[This post is a response to an exchange on FT.com here]

What Prof. Wade and Dr. Vestergaard (Letter, April 18) choose not to accept is that the G20 has become the hub of economic global governance. Even the United Nations (UN), the alternative institutional vehicle for dealing with the financial crisis, has come to terms with this reality as witnessed by the presence in a facilitative role of Secretary General Ban Ki-Moon at the Seoul summit. As the G20 has expanded its agenda the UN has endorsed the credo that the two institutions are different and complementary, not competing and contradictory.

Non-members thus have a choice. They can resist, as Prof. Wade and Dr. Vestergaard advise on the assumption that it is the entire “192” that must be privileged in some form of visionary albeit convoluted Global Economic Council. Or they can pragmatically engage in a constructive manner. Singapore, Qatar, Switzerland and the other members of the 3G global governance group are certainly not satisfied with the G20, but unlike Prof. Wade and Dr. Vestergaard they are not content to wait on the sidelines until a better option is decided on. They have worked hard instead to integrate their national concerns and the views of their diverse constituents into the G20, as well to enhance coordination not only with the G20, but with the UN to fill the gaps in global governance.

In their focus on a domestic democracy analogy, Prof. Wade and Dr. Vestergaard miss the central innovative qualities of the G20. Unlike classic concerts of the past, notably in 1814/15 or 1919, the G20 has in its core membership diverse politically and culturally “unlike” countries. Moreover, as opposed to the post-1945 institutions (including the UN with the P5 and the veto) the G20 is based on equality within its core membership. Notwithstanding the focus on a possible G2 encompassing the US and China, the rise of the BRICS, and the presence of an over-represented EU, the G20 has provided ample space for ideas and voice by middle powers such as South Korea, Indonesia and Australia.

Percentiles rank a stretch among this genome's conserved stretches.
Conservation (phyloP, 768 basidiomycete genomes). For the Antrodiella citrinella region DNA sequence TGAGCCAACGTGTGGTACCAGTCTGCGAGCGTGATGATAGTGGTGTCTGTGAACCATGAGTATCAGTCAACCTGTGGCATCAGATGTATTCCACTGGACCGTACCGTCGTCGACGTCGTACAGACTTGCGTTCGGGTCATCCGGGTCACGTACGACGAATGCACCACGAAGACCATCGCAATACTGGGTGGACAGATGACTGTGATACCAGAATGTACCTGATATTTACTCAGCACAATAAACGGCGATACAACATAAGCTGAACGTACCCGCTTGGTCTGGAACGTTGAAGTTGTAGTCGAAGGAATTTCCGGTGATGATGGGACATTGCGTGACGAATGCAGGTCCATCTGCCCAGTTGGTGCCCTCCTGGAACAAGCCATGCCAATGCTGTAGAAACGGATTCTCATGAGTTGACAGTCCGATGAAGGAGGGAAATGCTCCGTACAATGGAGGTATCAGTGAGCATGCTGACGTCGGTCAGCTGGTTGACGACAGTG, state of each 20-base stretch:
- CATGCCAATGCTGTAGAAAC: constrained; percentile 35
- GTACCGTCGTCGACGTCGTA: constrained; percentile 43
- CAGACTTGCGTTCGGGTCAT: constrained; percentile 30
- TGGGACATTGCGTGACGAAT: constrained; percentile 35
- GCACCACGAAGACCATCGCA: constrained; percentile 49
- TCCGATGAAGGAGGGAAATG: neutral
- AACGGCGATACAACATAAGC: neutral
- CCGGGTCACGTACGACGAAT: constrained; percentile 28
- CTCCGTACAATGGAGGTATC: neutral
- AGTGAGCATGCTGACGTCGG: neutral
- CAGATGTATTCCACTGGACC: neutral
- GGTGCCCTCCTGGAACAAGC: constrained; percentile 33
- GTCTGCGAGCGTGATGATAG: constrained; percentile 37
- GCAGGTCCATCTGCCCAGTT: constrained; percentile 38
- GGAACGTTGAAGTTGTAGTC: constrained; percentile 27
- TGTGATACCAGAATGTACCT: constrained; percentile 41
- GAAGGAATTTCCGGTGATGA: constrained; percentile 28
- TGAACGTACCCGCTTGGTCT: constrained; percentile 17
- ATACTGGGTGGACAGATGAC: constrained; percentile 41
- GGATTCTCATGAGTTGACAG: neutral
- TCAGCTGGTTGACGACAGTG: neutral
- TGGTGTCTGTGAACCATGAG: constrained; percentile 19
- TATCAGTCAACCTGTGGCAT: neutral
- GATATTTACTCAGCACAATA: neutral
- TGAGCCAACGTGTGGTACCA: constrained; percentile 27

The use of out-dated language such as “outreach” reveals how out of step Prof. Wade and Dr. Vestergaard are with the concerted efforts of countries such as South Korea to expand the inclusive nature of the G20. Consultation as opposed to outreach is the defining difference between the G20 and the G8, a key reason why the big, insider countries from the global South prefer working through the G20 notwithstanding reservations on specific issues coming onto the agenda.

The advent of the G20 leaders’ summit in November 2008, rather than being an arbitrary move, converted a forum that had been placed for a decade at the level of finance ministers and central bankers. Yet, far from a static club, it operates as a complex network in constant evolution. The Financial Stability Forum has shifted to the Financial Stability Board. A Business G20 has come into being. Civil society groups, notably the Global Call to Action Against Poverty, take the G20 very seriously and have gained some (although still not enough) access to the consultative process.

Academics and think tanks should point out flaws in established institutions. Indeed, efforts of this nature have delivered success as witnessed by the reform of the G system and in some measure the Bretton Woods Institutions. Nevertheless, the perfect should not drive out the good. If the recipe of Prof. Wade and Dr. Vestergaard was followed, we would have an ECOSOC-itization of the G20 with a divergence between principled universalism and a purpose-driven, if selective, form of cooperation at the apex of the global system. 

Andrew F. Cooper is a Distinguished Fellow at CIGI, and a professor of Political Science at the University of Waterloo.

 


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(Image Credit: Flickr user International Monetary Fund. G20 Finance Ministers and Bank Governors meet April 15, 2011 at the IMF Headquarters in Washington, DC.)

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